Israel’s charade of adhering to the principles of international law is over. Every branch of government is contributing to this overhaul, with jurists taking the lead. In another set of buildings, some even shabbier than the dingy Ministry of Justice, a different group of lawyers, myself among them, wield the legal tools at our disposal with an opposite aim. We enlist the law to fight oppression and dispossession: in one case, we have challenged the confiscation law (also known as the Settlements Regularization law); in another, we have petitioned for a further hearing on the November ruling that allows (temporary) use of Palestinian lands for settlements. We have launched countless petitions, on behalf of our Palestinian clients, demanding that the settlers be evacuated from private land and the structures they have built be demolished. Our legal struggles, which often seem Sisyphean, take years first to liberate, then to restore access to, the occupied lands on which more than a hundred settlers outposts, such as Migron and Amona, have sprung up since the 1990s. We have invoked legal principles to win the lifting of restrictions placed on the movement of Palestinians, fighting to overturn orders that the army frequently issues to deny Palestinians access to their farm lands as an easy way to avoid friction with violent settlers. And we have demanded countless times that the court end its disgraceful failure to enforce the law against settlers: astonishingly, construction companies, settlers associations, and even heads of settler municipal councils, which are all involved in illegal construction on private Palestinian lands, have never been charged for their role in this huge collective crime. We are filing petitions to secure a remedy that sounds simple but is extremely difficult to get: to force the police to investigate these violations and the prosecutors to prosecute them.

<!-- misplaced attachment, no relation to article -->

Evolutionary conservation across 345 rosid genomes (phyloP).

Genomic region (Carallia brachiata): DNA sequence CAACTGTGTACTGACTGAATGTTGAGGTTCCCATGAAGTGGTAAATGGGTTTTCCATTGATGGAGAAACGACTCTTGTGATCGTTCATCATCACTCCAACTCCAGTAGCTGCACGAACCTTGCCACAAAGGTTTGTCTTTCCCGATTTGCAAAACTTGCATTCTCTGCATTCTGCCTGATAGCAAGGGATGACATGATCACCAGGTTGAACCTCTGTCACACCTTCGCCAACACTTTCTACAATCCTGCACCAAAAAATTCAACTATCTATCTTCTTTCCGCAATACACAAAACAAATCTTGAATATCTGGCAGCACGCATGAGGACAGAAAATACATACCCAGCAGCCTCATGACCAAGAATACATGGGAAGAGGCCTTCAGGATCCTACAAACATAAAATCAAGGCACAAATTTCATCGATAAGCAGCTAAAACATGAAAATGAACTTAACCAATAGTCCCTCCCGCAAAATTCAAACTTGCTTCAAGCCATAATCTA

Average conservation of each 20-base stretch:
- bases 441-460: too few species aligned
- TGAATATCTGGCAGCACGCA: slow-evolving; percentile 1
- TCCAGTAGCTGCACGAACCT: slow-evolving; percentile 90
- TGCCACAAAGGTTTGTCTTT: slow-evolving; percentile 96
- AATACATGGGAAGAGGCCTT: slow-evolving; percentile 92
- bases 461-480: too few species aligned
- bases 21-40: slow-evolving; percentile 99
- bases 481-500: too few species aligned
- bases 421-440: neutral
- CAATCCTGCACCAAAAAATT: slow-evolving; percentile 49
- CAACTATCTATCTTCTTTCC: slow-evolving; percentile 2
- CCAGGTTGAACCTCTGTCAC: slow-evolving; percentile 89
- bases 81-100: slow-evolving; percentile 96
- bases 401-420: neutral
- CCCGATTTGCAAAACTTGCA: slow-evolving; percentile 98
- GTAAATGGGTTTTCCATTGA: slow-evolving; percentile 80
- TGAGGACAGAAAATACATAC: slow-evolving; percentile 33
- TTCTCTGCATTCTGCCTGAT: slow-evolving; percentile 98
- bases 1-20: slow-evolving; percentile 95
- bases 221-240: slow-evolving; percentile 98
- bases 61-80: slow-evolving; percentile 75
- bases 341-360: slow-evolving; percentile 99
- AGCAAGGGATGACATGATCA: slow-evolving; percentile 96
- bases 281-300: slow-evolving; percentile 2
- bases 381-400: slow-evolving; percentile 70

Our petitions against the confiscation law, filed on behalf of some forty Palestinian local councils, sixteen Israeli human rights NGOs, and several individual land owners, will be heard in June before an unusual tribunal of nine justices (the Supreme Court usually sits in panels of three). It will be a significant test for the highest Israeli court, which over the years has approved many practices that strengthened Israel’s military and civilian presence in the Occupied Territories.

….

Much could be said about the integrity of a jurisprudence that sustains such internal contradictions.

….

The activist bench of the 1980s, 1990s, and 2000s, which saw a steady majority of justices who professed allegiance to liberal legal philosophy, became the number one target of the Israeli right. The generational turnover on the court’s bench gave successive Netanyahu-led governments the opportunity to liquidate its liberal wing. The new appointments of conservative, illiberal, and nationalistic judges, two of them settlers, changed the balance in favor of justices who emphasize nationalism rather than universal values.

….

The battle for the future of Israel’s dominion over millions of Palestinians and the colonization of their land is at a critical juncture. Will the current reality of repression and discrimination through “temporary” control of one nation over another be reinforced and institutionalized by official annexation into one permanent state?